So I agree that Nissan lost a window by rolling out the 62 pack until this year. It gave them the appearance of being flat footed in the US, though the Leaf is doing very well in other markets at even 40 kWh. Tesla 3 is selling more, but Nissan has not set up scale for the Leaf at the same volumes. Leaf and eNV are selling near or at capacity outside the US.
While I have a E+ (Kia not available in IL and 3 is not our style), I think in this case Nissan/Kia are hurt by the MSRP vs. actual price out the door. If you compare MSRP to MSRP between the Niro, 3 (SR+), and Leaf SV+ they all look very comparable (40ish). Niro and Leaf can go much lower for actual sale prices vs. the Tesla. Additionally, both Niro and Leaf have the full 7500 rebate. Now while the manufacturers know that, most consumers don't see that in their decision. Insurance for the Tesla is also nearly double the other cars.
Ex. Leaf SV + tech MRSP = 41K. SR+ with 41K with delivery, Niro base is also about 40K (each is a bit stronger in different areas). Including federal but not including state discounts which vary, the Leaf drops (for most consumers) to about 30K, the SR+ to 37K and the Niro base to 31K (35K for the premium) as they are not being discounted yet as heavily. the Tesla will likely not depreciate nearly as fast, which is big bonus to them. The Kia isn't available outside of 10 core states, so that gives the Leaf a little wiggle room, but guessing pressure will come in a year once Kia is able to catch up with demand.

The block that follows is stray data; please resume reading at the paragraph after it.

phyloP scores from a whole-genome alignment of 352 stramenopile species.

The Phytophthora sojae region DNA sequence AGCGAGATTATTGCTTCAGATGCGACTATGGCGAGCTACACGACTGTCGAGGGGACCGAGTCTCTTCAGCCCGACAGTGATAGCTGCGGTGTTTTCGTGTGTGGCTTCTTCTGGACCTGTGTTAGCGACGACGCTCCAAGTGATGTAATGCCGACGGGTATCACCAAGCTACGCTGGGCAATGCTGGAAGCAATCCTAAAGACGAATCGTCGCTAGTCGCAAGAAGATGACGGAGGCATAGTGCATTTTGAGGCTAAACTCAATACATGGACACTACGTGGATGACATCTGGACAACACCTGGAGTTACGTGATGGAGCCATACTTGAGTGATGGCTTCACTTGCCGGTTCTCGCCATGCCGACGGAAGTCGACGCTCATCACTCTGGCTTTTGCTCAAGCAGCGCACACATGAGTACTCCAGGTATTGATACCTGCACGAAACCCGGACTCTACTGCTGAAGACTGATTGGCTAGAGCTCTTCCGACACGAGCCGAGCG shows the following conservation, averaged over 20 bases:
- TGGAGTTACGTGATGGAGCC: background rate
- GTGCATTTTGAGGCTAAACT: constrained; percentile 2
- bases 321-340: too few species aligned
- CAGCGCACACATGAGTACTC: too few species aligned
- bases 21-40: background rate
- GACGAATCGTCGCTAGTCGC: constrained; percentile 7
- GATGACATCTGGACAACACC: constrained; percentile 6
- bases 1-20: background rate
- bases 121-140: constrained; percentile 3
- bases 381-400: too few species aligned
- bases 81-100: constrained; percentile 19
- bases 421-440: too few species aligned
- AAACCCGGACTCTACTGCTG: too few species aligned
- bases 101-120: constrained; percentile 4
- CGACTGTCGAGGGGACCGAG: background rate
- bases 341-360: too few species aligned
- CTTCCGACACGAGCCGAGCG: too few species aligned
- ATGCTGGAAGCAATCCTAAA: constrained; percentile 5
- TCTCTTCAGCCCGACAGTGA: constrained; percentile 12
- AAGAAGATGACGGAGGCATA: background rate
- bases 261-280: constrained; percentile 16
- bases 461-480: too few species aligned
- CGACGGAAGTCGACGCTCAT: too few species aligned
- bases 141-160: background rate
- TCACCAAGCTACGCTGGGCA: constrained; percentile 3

Alex on Autos did a nice side by side, and the Kia has the best range of the 3, followed by the Leaf, then the Tesla. All 3 chat groups have multiple accounts of cars exceeding the posted EPA range, so calling it a draw.
All 3 cars are plenty fast, so for many that is not a selling factor.
The Chademo vs. CCS vs. super charger is really only a factor if you plan to take road trips. Any of the 3 work fine for the occasional accelerated charge, but that's it. More Chademo, CCS, and Super Charger stations are going up monthly. The CCS is catching up with Chademo, but both station types are still growing ( . The curve ball out there in terms of standards is the entrance of the Chinese cars, which are joining standards with Chademo for the 400 kWh standard. If they make investments in the US market that could make things a horse race. Without it, Nissan and Mitsubishi won't be enough long term to hold the standard. Leaf, Outlander, and the handful of Toyota/Honda cars only add 20-30K cars a year right now. A number of Tesla users have the adapter, which modestly improves usage in some areas.
Like all things, let's see.
2019 S Plus (98.06% SOH) & 2019 SV Plus (94.77% SOH) Both Silver
2013 Leaf SV sold 2019 with 11 bars
100 Mile Club Member (Number 87)
Max Miles on 13 Leaf: 120 miles
Max Miles on 19 SV+: 242 Highway miles @ 4.5 miles/kWh